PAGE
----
Putin orders a new batch of ‘unstoppable’ hypersonic 6,670mph nuclear-capable Zircon missiles
Vladimir Putin has put in a new order for dozens of cutting-edge hypersonic Zircon nuclear-capable missiles, which travel at speeds of nearly 7,000mph, it was revealed today.
The Mach 9 weapon – known in Russia as ‘Tsirkon’ – is due to be ‘in service’ this year.
The Russian president has poured money into developing new nuclear-capable missiles which – he claims – are ‘unstoppable’ by Western air defences.
‘The first contract for the production of a batch of Tsirkons was signed in the summer of 2021,’ a source close to the Russian defence ministry said.
‘An additional contract – [was signed] this autumn.’
The new order has not been officially announced, but reports of it were carried by state news agency TASS.
The latest contract will see the delivery of ‘several dozen’ Zircon 6,670 mph missiles in 2023, the source added.
Vladimir Putin has put in a new order for dozens of cutting-edge hypersonic Zircon nuclear-capable missiles (pictured during a test in July), which travel at speeds of nearly 7,000mph
The Zircon will be deployed on Russian frigates (like the Admiral Gorshkov- pictured) and, later, on submarines
A series of tests have been conducted on the missile, which has been seen fired from the Admiral Gorshkov frigate.
On May 28 a missile fired from the warship in the Barents Sea hit a target some 625 miles away in the White Sea.
Today’s announcement comes amid doubts over whether Putin’s new big beast Satan-2 – or Sarmat – will be deployed in the timescale the Russian government had boasted.
A second test of the 15,880mph Satan-2 hypersonic missile ‘may’ come before the end of the year, Russia announced this week.
Yet, earlier, it had been the Kremlin’s intention that the huge new missile would be fully deployed with its forces before the start of 2023.
Putin is seen as short of multiple missile types for his war with Ukraine.
Despite this, along with his officials and state media, he has threatened to use nuclear weapons.
The Zircon is seen as much closer to deployment.
Eleven months ago, Putin announced a ‘flawless’ salvo launch involving the Zircon.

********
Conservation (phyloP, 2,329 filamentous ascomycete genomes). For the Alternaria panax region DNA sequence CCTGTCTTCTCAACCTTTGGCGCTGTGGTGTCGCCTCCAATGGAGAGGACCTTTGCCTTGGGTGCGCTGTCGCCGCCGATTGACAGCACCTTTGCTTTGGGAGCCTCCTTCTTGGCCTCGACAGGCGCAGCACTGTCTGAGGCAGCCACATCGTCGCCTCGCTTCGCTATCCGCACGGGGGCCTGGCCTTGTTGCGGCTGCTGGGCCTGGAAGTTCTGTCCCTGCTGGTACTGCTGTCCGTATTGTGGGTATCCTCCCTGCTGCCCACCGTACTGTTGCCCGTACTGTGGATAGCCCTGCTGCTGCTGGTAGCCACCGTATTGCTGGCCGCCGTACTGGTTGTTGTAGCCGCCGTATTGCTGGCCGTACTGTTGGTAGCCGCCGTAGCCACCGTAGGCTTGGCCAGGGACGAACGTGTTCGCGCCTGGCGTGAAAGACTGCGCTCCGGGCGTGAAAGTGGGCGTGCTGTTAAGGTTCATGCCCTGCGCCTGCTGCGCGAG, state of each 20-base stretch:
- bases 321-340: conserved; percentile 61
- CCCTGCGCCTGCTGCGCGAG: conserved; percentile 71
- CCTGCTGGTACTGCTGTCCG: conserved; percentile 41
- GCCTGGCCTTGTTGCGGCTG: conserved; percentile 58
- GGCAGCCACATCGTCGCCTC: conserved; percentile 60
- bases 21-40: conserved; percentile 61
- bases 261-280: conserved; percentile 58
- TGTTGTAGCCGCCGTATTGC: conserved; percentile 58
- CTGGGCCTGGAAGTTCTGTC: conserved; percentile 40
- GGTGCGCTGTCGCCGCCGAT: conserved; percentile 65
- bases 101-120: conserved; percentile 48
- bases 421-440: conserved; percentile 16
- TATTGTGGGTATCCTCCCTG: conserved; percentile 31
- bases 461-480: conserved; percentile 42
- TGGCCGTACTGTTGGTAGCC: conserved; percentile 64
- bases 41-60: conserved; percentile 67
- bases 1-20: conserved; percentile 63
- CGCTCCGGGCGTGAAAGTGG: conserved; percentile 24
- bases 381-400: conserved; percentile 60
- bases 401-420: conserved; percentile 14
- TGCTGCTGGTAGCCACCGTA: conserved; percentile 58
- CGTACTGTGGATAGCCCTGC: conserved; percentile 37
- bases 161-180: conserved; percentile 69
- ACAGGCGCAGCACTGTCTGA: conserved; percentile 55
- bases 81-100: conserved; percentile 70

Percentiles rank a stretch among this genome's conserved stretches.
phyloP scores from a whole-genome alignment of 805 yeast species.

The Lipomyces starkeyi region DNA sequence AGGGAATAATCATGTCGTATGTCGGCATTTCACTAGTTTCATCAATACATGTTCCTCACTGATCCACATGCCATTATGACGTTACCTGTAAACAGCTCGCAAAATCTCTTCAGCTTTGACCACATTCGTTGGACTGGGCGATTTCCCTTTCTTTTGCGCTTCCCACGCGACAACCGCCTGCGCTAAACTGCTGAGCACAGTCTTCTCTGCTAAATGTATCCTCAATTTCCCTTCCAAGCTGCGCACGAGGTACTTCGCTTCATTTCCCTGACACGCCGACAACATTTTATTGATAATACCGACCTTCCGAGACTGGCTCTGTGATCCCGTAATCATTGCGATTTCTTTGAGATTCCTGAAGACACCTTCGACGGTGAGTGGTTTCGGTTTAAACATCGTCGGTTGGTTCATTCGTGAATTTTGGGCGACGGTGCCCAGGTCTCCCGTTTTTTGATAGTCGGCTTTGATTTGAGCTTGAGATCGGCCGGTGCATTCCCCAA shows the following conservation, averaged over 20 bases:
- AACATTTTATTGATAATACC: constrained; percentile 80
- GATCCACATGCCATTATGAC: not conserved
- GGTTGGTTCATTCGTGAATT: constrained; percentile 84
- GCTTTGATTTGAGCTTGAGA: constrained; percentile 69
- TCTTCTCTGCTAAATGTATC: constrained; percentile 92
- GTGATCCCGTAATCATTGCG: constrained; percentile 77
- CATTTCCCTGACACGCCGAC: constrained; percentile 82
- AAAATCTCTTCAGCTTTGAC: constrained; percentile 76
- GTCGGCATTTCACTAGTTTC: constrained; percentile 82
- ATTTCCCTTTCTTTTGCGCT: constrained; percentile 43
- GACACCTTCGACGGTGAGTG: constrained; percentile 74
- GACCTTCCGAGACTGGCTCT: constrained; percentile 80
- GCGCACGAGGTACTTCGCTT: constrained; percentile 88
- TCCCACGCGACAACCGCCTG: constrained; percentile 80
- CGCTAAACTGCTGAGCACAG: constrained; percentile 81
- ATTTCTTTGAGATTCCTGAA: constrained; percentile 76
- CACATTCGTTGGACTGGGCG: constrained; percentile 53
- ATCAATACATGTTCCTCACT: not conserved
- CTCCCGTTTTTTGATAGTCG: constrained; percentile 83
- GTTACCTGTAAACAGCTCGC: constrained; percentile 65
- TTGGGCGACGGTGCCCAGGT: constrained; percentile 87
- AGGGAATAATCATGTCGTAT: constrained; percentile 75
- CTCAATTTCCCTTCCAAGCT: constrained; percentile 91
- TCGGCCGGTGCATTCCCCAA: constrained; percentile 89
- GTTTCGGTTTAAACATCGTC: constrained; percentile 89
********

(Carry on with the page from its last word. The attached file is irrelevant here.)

In January, deputy defence minister Alexey Kryvoruchko said: ‘The state tests of the Zircon sea-based hypersonic cruise missile are nearing completion.
‘From 2022, serial deliveries will begin.’
The Mach 9 weapon – known in Russia as ‘Tsirkon’ – is due to be ‘in service’ this year. Pictured: computer images of the missile and its launch
Vladimir Putin (pictured) has poured money into developing new nuclear-capable missiles which – he claims – are ‘unstoppable’ by Western air defences
The Zircon will be deployed on Russian frigates and, later, on submarines.
Earlier it was identified by Moscow’s state-controlled TV as Putin’s weapon of choice to wipe out American cities in the event of an atomic conflict.
Putin has hailed ‘our newest [Zircon] missiles fired from the sea at sea targets, and land targets’.
‘The tests were carried out successfully, flawlessly,’ he added.
‘This is a big event for our country, a significant step in improving Russia’s security, in increasing (our) defence capability.’
He said it was in ‘serial production’, calling the weapon ‘truly unparalleled … in the world’.
There are doubts over whether Putin’s new big beast Satan-2 intercontinental ballistic missile (pictured during test launch on April 20, 2022) will be deployed in the timescale the Russian government had boasted
TV Zvezda – a channel owned by the Russian defence ministry – said: ‘The speed of the Zircon hypersonic missile is so high that it prevents the opponent’s air defence system from detecting its impact in time.
‘In fact, its launch will be known only after the target has been hit.’
The missile has a ‘variable trajectory’ to avoid detection, viewers were told.
The captain of the Admiral Gorshkov frigate Igor Krokhmal said previously: ‘No one will see the missile launch or its flight.
‘They will only see when the missile hits the target.
‘A surface target, a coastal target. I don’t think there will be anything to counter this in the next few years.’